If you suspect you’ve been the victim of a scam, you should immediately write down everything you can remember about the interaction: the details of how the scam was carried out, how much money or which pieces of information were stolen, the time of day, the payment and communication methods, and where you were. All of these details could help law enforcement catch the perpetrator and ensure your case is solid if it gets taken to court.

File a Complaint With the FTC

As discussed above, another step to take after being scammed is filing a complaint with the FTC. This can help track down and stop fraudsters. The FTC can also provide you with valuable information to help you protect yourself from future scams, too.

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There are steps you can take to help ensure you don’t become victimized by a scam for a second time. These can also be good moves to make to avoid being scammed in the first place.

Use Two-Factor Authentication

Chances are, you’re already familiar with two-factor authentication: It’s the process where a website or platform verifies your identity with both a password and a second form of authentication, like a code texted to your cell phone or using facial recognition. Use these tools to secure as many of your accounts as you can.

Reset Your Passwords

Whether or not you’ve been scammed in the recent past, it’s always worthwhile to reset your passwords regularly.

  • Use strong, distinct passwords for each account you have. No reusing!
  • To keep all your accounts straight, you may want to consider utilizing a password manager, which can also help you generate stronger passwords and remind you to change your passwords from time to time.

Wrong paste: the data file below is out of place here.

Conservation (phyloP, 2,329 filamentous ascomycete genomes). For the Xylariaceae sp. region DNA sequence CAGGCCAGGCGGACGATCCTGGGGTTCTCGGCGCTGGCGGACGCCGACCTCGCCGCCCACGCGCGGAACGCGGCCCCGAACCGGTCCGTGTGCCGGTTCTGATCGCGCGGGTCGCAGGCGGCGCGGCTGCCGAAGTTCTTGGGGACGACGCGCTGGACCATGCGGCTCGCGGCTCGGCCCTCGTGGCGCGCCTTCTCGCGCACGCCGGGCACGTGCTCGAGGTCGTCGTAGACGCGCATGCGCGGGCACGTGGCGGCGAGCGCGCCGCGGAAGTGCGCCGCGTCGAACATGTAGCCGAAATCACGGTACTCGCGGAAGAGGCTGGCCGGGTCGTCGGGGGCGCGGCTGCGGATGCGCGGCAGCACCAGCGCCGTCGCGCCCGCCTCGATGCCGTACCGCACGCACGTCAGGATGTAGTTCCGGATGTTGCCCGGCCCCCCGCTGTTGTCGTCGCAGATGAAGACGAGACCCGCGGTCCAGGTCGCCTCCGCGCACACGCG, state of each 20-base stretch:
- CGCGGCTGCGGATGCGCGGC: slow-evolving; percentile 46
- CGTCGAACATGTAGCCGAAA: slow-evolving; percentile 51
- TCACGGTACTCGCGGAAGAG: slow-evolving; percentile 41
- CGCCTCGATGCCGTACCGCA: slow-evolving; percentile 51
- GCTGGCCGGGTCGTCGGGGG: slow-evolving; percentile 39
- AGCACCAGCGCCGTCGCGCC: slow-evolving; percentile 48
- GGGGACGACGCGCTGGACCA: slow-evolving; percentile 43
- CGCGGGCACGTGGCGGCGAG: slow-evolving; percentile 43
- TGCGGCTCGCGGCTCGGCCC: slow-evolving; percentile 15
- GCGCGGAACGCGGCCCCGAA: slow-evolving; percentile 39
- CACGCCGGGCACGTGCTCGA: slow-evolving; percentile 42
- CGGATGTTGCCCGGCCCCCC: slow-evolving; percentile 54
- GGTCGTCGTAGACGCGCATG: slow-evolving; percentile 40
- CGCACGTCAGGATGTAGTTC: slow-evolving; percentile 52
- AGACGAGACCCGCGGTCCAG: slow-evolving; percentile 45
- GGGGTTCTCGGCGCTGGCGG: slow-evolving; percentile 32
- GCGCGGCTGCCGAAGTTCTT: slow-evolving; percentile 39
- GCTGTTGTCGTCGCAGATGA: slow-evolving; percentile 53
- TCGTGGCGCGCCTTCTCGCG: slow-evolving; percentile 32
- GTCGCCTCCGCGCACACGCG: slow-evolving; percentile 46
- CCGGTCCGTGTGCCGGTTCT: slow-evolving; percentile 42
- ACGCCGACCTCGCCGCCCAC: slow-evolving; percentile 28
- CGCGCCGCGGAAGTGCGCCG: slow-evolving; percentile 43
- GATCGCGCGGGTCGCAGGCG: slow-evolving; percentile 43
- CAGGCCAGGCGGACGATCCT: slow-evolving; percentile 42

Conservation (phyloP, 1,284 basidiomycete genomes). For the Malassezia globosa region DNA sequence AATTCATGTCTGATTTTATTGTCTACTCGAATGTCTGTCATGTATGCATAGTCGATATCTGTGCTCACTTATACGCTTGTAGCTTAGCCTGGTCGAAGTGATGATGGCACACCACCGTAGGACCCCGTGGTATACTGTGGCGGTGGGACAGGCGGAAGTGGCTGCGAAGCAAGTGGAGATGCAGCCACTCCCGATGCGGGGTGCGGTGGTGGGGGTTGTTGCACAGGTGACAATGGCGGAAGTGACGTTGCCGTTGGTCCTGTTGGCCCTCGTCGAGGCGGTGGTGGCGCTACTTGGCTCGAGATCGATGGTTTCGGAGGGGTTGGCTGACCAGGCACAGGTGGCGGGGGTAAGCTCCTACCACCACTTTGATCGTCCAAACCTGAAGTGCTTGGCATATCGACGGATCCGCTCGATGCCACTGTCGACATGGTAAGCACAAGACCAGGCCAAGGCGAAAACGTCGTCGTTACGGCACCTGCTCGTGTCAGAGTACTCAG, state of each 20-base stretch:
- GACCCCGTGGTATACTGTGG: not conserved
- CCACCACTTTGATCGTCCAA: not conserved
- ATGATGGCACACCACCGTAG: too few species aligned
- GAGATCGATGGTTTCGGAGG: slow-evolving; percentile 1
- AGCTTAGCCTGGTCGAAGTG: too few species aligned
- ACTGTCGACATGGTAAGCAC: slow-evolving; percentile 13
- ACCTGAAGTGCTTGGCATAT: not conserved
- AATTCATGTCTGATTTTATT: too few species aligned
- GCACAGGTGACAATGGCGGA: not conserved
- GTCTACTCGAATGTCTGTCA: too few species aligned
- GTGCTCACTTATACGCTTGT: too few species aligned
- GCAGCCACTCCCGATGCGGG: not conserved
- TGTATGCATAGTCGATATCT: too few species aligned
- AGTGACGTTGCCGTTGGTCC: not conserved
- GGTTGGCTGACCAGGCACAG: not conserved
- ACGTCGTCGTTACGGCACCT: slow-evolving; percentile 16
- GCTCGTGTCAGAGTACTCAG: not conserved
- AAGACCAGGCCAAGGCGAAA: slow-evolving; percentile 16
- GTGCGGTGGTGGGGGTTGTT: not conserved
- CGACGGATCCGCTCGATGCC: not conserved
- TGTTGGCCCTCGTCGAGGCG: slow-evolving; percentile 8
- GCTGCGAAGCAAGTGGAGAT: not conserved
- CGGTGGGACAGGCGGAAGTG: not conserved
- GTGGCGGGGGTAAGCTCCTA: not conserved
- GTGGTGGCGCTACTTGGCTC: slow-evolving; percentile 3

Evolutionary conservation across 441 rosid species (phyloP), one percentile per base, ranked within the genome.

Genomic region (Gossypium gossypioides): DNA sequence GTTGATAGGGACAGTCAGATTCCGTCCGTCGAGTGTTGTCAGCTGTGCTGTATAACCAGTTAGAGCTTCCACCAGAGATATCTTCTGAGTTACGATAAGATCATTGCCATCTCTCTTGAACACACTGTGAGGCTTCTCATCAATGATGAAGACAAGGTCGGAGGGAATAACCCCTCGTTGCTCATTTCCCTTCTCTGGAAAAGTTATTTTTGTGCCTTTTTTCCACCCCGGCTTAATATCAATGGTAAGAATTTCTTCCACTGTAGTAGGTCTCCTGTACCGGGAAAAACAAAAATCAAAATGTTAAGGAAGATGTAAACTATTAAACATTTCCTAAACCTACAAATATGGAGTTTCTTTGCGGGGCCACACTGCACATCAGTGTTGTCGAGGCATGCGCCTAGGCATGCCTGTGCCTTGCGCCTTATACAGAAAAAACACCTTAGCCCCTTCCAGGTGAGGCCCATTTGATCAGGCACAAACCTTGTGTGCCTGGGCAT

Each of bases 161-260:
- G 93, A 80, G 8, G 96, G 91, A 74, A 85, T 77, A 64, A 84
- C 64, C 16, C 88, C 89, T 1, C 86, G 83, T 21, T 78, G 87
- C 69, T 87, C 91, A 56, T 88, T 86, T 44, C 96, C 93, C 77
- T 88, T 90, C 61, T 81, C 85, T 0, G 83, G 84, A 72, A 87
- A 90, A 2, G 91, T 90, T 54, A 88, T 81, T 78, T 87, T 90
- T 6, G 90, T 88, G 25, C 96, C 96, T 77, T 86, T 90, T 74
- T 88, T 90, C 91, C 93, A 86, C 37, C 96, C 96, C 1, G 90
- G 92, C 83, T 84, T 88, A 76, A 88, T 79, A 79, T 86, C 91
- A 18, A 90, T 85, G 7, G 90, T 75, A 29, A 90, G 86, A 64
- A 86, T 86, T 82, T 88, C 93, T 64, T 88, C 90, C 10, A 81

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If you get an email or phone call that promises you a lot of money very quickly — or says there’s a problem you have to pay to fix very quickly — be suspicious. If you’re not totally sure you’re dealing with the person or entity who says they’re on the other side of the interaction, hang up or click delete and reach out yourself (say, directly to your bank, Apple, or whatever company is allegedly contacting you).

It’s also worth looking for tiny typos in email addresses or slightly “off” logos. In all cases, be very wary before you offer sensitive information over email or the phone. It’s highly unlikely you will be asked to “verify your account immediately” by text message, for instance.

Recognize Sometimes Things May Be Too Good to Be True

If someone calls you promising you a prize of thousands of dollars as soon as you provide your Social Security number or says they have the investment of a lifetime if you just cough up $1,000 to start, think twice. If something sounds too good to be true, there’s a good chance it’s just that.

Order Credit Reports

Keeping an eye on your credit report is one of the best ways to stay ahead of any fraud you may fall victim to without otherwise knowing. You’re entitled to one free credit report each year from each of the big three credit bureaus via annualcreditreport.com.

You can also sign up for ongoing credit monitoring with a variety of service providers, though this may be a paid service. You can also consider whether you want to activate a fraud alert or security freeze on your credit files with the credit bureaus. This can help prevent new accounts from being opened without your permission.

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Scams are getting more sophisticated these days, which can mean they can be harder to detect and avoid. Popular ploys are romance and job opportunity scams. Staying vigilant and immediately reporting any fraudulent transactions can help minimize your losses — and possibly recoup lost funds.

Check with your financial institution to see what tools they offer to help you monitor and protect your accounts.

This article originally appeared on SoFi.com and was syndicated by MediaFeed.org